Back in January of this year, we published a blog titled Quarantine your Stale Data about the need to quarantine your stale (or grey) data. In it, we talked about a conversation we had with Alan Daley, Research Director of Gartner Research, about the problems his clients were having with managing stale data – or those files that for whatever reason, become less valuable to the end-user over time.
The Journaling function in “on premise” Microsoft Exchange email systems was originally developed back in the late 1990s for financial services organizations to meet SEC requirements. The main requirement consisted of capturing broker/dealer communications (emails) immediately, ensuring those emails could not have been altered or deleted before they were stored on immutable storage (WORM) per SEC 17 a-3 and a- 4 requirements. The SEC wanted to ensure that broker/dealer communications were available to review in an unaltered state if complaints were later filed against the financial services organization or individual broker/dealers. In fact, other companies adopted journaling for various reasons, mostly when under litigation hold to ensure target custodian email was captured and held thereby avoiding spoliation charges. However, the financial services industry was the only industry to really require it via government regulation.
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Many companies struggle with the long-term storage of low touch data that, because of its nature, does not really fit with the high priced, high performance enterprise storage strategy many companies rely on.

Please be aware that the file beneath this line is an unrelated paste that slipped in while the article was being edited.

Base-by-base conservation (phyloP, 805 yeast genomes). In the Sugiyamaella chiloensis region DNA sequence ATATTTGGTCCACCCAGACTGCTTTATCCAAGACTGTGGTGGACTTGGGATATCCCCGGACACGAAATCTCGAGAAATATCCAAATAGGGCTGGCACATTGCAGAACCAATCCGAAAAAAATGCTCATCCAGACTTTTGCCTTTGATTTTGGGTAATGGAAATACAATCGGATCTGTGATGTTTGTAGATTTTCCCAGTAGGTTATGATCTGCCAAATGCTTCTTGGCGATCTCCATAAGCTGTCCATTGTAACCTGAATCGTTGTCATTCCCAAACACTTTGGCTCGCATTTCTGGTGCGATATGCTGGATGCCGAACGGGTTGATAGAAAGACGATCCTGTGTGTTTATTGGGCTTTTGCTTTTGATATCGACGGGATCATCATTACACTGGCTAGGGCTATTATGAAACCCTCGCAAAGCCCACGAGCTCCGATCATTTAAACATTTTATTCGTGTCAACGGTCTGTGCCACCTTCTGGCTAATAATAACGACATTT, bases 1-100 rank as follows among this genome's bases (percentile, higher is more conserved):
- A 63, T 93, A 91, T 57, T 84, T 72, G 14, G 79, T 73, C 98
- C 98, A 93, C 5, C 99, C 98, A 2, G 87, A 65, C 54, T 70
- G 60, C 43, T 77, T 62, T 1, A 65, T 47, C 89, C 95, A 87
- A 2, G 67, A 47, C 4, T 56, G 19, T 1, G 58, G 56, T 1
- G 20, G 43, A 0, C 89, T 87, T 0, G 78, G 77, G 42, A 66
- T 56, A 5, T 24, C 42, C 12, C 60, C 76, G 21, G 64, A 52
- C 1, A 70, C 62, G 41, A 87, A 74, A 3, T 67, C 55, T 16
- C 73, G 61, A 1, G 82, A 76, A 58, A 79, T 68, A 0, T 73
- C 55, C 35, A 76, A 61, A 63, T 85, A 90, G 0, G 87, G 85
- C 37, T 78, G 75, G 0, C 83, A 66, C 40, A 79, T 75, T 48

Every day corporate employees beg for more enterprise share drive capacity, to store work documents, backups, internet research, etc. All while demanding their aging, low-touch files not be deleted from those same corporate file shares.
The cloud is an obvious candidate for storing vast amounts of email, files and other forms of unstructured data for compliance. Organizations in highly regulated industries such as financial services, healthcare, government, and energy are very familiar with the regulatory rules that require secure retention of electronically stored information (ESI). However, before you proceed it’s a good idea to carefully review some of the basic requirements for compliance archiving in the cloud.
Microsoft had a good week. On Tuesday, a federal appeals court in New York quashed a search warrant seeking to compel Microsoft to turn over customer emails it stores overseas.  The day before, Microsoft defended itself against a US Department of Justice (DOJ) motion to dismiss its lawsuit to protect its customers from “Secrecy Orders,” a procedure where Microsoft is compelled to turn over customer’s email and data and then restrained from advising its customers of the search.  The fever pitched privacy battles in 2016 are shaping up to be an undercard for larger title fights in 2017, if the first few weeks of the New Year are any harbinger of what is to come.
This week I spoke with Alan Dayley, Gartner Research Director, and the topic of conversation was the management of “stale” data. “Every customer I speak with has a potential problem with managing stale data,” said Alan Dayley. Stale data usually consists of end user files that for various reasons become less valuable to the end user, for example at the end of a project or simply due to age. However, many of these files can remain or become more valuable to the organization because of the intellectual property or other sensitive data they can contain (figure one). Stale data is usually found on user desktops, file shares, and just about anywhere else files are stored.
Are you planning your move to Office 365 and struggling to manage your legacy email archive? If so, download this new white paper by Archive360 that concisely describes the challenges that you face and the best practice. Some of the challenges are: